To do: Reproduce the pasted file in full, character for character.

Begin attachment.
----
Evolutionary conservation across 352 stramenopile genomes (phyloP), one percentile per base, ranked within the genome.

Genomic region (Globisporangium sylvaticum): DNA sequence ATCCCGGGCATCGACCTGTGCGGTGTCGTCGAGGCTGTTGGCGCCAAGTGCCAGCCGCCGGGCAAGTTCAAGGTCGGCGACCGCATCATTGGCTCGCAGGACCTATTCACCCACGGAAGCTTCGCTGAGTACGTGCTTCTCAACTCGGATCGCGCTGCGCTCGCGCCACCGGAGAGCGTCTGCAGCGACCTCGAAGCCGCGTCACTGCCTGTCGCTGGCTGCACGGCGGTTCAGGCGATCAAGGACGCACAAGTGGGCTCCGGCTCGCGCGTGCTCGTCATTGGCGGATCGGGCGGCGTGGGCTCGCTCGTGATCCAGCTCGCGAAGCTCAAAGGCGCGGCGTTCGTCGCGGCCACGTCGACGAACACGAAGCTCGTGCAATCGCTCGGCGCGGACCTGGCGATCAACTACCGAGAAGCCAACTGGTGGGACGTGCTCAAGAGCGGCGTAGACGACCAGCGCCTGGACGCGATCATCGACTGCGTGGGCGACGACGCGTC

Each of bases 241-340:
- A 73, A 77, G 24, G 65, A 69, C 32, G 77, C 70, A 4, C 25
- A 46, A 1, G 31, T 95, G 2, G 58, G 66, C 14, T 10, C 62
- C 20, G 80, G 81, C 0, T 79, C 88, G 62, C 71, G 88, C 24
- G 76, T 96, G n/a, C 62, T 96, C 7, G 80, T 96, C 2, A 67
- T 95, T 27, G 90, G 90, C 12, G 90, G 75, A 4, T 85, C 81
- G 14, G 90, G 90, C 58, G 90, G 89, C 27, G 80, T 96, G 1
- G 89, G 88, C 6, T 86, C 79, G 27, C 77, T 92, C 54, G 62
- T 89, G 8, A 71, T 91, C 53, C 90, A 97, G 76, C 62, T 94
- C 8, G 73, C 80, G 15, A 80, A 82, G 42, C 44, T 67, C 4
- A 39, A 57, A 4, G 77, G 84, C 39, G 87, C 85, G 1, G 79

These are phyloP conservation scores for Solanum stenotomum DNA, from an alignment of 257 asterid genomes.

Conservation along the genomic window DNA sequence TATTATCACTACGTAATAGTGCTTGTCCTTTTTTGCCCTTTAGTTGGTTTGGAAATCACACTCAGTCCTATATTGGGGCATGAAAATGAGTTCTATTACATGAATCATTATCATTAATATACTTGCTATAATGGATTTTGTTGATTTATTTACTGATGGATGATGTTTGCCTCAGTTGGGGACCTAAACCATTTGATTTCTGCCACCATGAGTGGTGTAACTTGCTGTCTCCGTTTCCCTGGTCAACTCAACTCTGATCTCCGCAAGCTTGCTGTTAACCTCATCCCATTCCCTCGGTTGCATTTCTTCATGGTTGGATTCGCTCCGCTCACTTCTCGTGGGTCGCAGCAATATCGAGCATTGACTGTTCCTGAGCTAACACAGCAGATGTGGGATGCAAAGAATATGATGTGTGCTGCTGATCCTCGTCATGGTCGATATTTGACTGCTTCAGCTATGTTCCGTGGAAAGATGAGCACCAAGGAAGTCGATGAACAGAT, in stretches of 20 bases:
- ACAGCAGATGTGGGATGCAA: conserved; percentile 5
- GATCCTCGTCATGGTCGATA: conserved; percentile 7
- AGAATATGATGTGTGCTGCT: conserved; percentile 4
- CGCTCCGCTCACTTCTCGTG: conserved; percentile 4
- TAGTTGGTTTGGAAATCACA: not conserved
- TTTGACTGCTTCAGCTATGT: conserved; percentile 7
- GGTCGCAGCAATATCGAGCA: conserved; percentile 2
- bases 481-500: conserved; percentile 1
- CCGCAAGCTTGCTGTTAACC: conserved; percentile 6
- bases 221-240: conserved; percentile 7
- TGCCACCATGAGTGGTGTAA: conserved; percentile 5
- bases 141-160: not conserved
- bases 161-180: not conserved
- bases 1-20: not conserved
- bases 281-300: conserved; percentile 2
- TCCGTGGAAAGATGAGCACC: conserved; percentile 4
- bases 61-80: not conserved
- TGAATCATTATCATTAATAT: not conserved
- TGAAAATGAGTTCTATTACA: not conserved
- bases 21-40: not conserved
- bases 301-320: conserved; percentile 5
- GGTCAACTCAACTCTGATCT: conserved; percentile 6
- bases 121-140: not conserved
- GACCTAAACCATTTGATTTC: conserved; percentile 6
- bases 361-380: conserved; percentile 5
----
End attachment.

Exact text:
Evolutionary conservation across 352 stramenopile genomes (phyloP), one percentile per base, ranked within the genome.

Genomic region (Globisporangium sylvaticum): DNA sequence ATCCCGGGCATCGACCTGTGCGGTGTCGTCGAGGCTGTTGGCGCCAAGTGCCAGCCGCCGGGCAAGTTCAAGGTCGGCGACCGCATCATTGGCTCGCAGGACCTATTCACCCACGGAAGCTTCGCTGAGTACGTGCTTCTCAACTCGGATCGCGCTGCGCTCGCGCCACCGGAGAGCGTCTGCAGCGACCTCGAAGCCGCGTCACTGCCTGTCGCTGGCTGCACGGCGGTTCAGGCGATCAAGGACGCACAAGTGGGCTCCGGCTCGCGCGTGCTCGTCATTGGCGGATCGGGCGGCGTGGGCTCGCTCGTGATCCAGCTCGCGAAGCTCAAAGGCGCGGCGTTCGTCGCGGCCACGTCGACGAACACGAAGCTCGTGCAATCGCTCGGCGCGGACCTGGCGATCAACTACCGAGAAGCCAACTGGTGGGACGTGCTCAAGAGCGGCGTAGACGACCAGCGCCTGGACGCGATCATCGACTGCGTGGGCGACGACGCGTC

Each of bases 241-340:
- A 73, A 77, G 24, G 65, A 69, C 32, G 77, C 70, A 4, C 25
- A 46, A 1, G 31, T 95, G 2, G 58, G 66, C 14, T 10, C 62
- C 20, G 80, G 81, C 0, T 79, C 88, G 62, C 71, G 88, C 24
- G 76, T 96, G n/a, C 62, T 96, C 7, G 80, T 96, C 2, A 67
- T 95, T 27, G 90, G 90, C 12, G 90, G 75, A 4, T 85, C 81
- G 14, G 90, G 90, C 58, G 90, G 89, C 27, G 80, T 96, G 1
- G 89, G 88, C 6, T 86, C 79, G 27, C 77, T 92, C 54, G 62
- T 89, G 8, A 71, T 91, C 53, C 90, A 97, G 76, C 62, T 94
- C 8, G 73, C 80, G 15, A 80, A 82, G 42, C 44, T 67, C 4
- A 39, A 57, A 4, G 77, G 84, C 39, G 87, C 85, G 1, G 79

These are phyloP conservation scores for Solanum stenotomum DNA, from an alignment of 257 asterid genomes.

Conservation along the genomic window DNA sequence TATTATCACTACGTAATAGTGCTTGTCCTTTTTTGCCCTTTAGTTGGTTTGGAAATCACACTCAGTCCTATATTGGGGCATGAAAATGAGTTCTATTACATGAATCATTATCATTAATATACTTGCTATAATGGATTTTGTTGATTTATTTACTGATGGATGATGTTTGCCTCAGTTGGGGACCTAAACCATTTGATTTCTGCCACCATGAGTGGTGTAACTTGCTGTCTCCGTTTCCCTGGTCAACTCAACTCTGATCTCCGCAAGCTTGCTGTTAACCTCATCCCATTCCCTCGGTTGCATTTCTTCATGGTTGGATTCGCTCCGCTCACTTCTCGTGGGTCGCAGCAATATCGAGCATTGACTGTTCCTGAGCTAACACAGCAGATGTGGGATGCAAAGAATATGATGTGTGCTGCTGATCCTCGTCATGGTCGATATTTGACTGCTTCAGCTATGTTCCGTGGAAAGATGAGCACCAAGGAAGTCGATGAACAGAT, in stretches of 20 bases:
- ACAGCAGATGTGGGATGCAA: conserved; percentile 5
- GATCCTCGTCATGGTCGATA: conserved; percentile 7
- AGAATATGATGTGTGCTGCT: conserved; percentile 4
- CGCTCCGCTCACTTCTCGTG: conserved; percentile 4
- TAGTTGGTTTGGAAATCACA: not conserved
- TTTGACTGCTTCAGCTATGT: conserved; percentile 7
- GGTCGCAGCAATATCGAGCA: conserved; percentile 2
- bases 481-500: conserved; percentile 1
- CCGCAAGCTTGCTGTTAACC: conserved; percentile 6
- bases 221-240: conserved; percentile 7
- TGCCACCATGAGTGGTGTAA: conserved; percentile 5
- bases 141-160: not conserved
- bases 161-180: not conserved
- bases 1-20: not conserved
- bases 281-300: conserved; percentile 2
- TCCGTGGAAAGATGAGCACC: conserved; percentile 4
- bases 61-80: not conserved
- TGAATCATTATCATTAATAT: not conserved
- TGAAAATGAGTTCTATTACA: not conserved
- bases 21-40: not conserved
- bases 301-320: conserved; percentile 5
- GGTCAACTCAACTCTGATCT: conserved; percentile 6
- bases 121-140: not conserved
- GACCTAAACCATTTGATTTC: conserved; percentile 6
- bases 361-380: conserved; percentile 5